(From Bank of America)
Last week the jobs report came in better than expected with 103,000 jobs created in September. Another surprise in the report was the significant upward revisions, which added 99,000 jobs to what was previously reported in prior months. For instance, last month the jobs report showed zero job creations and now that figure has been revised to show 57,000 jobs created. Once again, these aren’t great numbers—but they are better than originally thought, and they tell us that the economy is not in a recession.
(Summary Written by Bank of America)
Some pessimism crept back into the markets late last week as China’s manufacturing PMI contracted for a third consecutive month. There is growing fear that a slowdown in China could affect the already fragile global economy. Also personal income was reported lower than expected.
On the optimistic side, several economic reports were better than expected. New home sales for August were up 6.1% from a year earlier and the Case-Shiller Home Price Index rose in July from June in the 10 and 20 city survey, and was the fourth monthly gain in a row.
(From Bank of America)
Last week in review
(September 19 – 23, 2011)
The week began with speculation that the Fed would announce “Operation Twist” after its two-day meeting of the Federal Open Market Committee. Essentially, Operation Twist is where the Fed sells its holdings of short-term securities and notes and then purchases longer-term notes and bonds in order to try to lower longer-term rates even further.
The Fed did announce Operation Twist, but with some key surprises:
From Bank of America
Last week in review (August 22 – 26, 2011)
Last week, Fed Chair Ben Bernanke spoke at the Federal Reserve Bank of Kansas City Economic Symposium at Jackson Hole and discussed the near-term and long-term economic situation. His message was optimistic, stating that regardless of “the crisis and the recession, the U.S. economy remains the largest in the world.” He stated that the Fed expects “a moderate recovery” to continue and even strengthen as the country goes forward.
A substantial majority of both homeowners and current renters agree that owning a home is a smart decision over the long term. That’s according to the results of a National Association of REALTORS® survey of 3,793 adults conducted online by Harris Interactive.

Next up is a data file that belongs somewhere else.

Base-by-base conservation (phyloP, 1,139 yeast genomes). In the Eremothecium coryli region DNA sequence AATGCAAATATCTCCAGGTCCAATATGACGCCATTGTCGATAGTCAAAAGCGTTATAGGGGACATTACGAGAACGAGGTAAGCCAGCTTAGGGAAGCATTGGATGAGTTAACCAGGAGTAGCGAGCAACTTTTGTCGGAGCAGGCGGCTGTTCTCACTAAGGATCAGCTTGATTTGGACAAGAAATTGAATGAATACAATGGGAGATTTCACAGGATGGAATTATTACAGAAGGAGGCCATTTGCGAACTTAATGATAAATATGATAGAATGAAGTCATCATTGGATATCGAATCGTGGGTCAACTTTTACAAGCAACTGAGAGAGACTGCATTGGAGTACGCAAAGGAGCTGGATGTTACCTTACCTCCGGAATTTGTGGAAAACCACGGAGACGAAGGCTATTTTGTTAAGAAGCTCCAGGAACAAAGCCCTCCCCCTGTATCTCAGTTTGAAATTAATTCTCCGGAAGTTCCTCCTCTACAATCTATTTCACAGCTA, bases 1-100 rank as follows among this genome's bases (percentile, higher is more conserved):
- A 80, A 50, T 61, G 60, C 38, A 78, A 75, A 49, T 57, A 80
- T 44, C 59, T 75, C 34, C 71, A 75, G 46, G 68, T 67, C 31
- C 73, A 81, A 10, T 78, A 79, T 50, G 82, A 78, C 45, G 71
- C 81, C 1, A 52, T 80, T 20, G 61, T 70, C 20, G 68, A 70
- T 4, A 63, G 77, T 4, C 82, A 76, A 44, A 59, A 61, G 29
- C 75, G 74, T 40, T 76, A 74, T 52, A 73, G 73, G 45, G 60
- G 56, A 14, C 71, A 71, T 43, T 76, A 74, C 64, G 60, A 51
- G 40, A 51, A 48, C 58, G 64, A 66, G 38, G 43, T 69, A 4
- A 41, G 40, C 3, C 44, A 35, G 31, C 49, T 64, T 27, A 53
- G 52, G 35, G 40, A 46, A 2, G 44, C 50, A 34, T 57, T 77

The recently released study, American Attitudes about Homeownership, conducted by Harris Interactive for the National Association of Realtors® (NAR) reveals that homeownership still ranks high among the list of smart financial decisions.
Ninety-five percent of owners and a whopping 72 percent of renters believe that over a period of several years, it makes more sense to own a home than not. Seventy-seven percent of homeowners believe that homeownership will help them meet long-term financial goals.
The Zillow Home Value Index fell 26% since its peak in June 2006. That’s a greater decline than seen in the Depression-era years of 1928 to 1933.
According to Zillow.com, “November marked the 53rd consecutive month of home value declines, with the Zillow Home Value Index (ZHVI) falling 0.8% from October to November, and falling 5.1% year-over-year.”
The National Association of REALTORS® (NAR) and Harris Interactive partnered again to conduct a public opinion study of consumer preferences when it comes to real estate services to see if home buyers’ perceptions have changed given the economic challenges over the past two years. Since the original study in January 2008, the real estate and mortgage markets have seen challenging times. Surveying over 1,100 recent and future home buyers in November/December 2010, NAR and Harris Interactive discovered that usage of and interest in one-stop shopping has held steady over the past two years and, in some cases, increased, as availability of mortgage credit has tightened.
With the economy starting to recover, consumers feel better about spending again—and that spare cash is going back into their homes. Home remodeling is on an upswing after the industry’s worst slump since at least the early 1960s.
Trulia.com, a top site for home buyers, sellers and renters, released the results of its biannual American Dream survey, which has tracked American attitudes towards homeownership since 2009. Harris Interactive conducted this online survey on Trulia’s behalf in January 2011 among 2,079 U.S. adults aged 18 and over.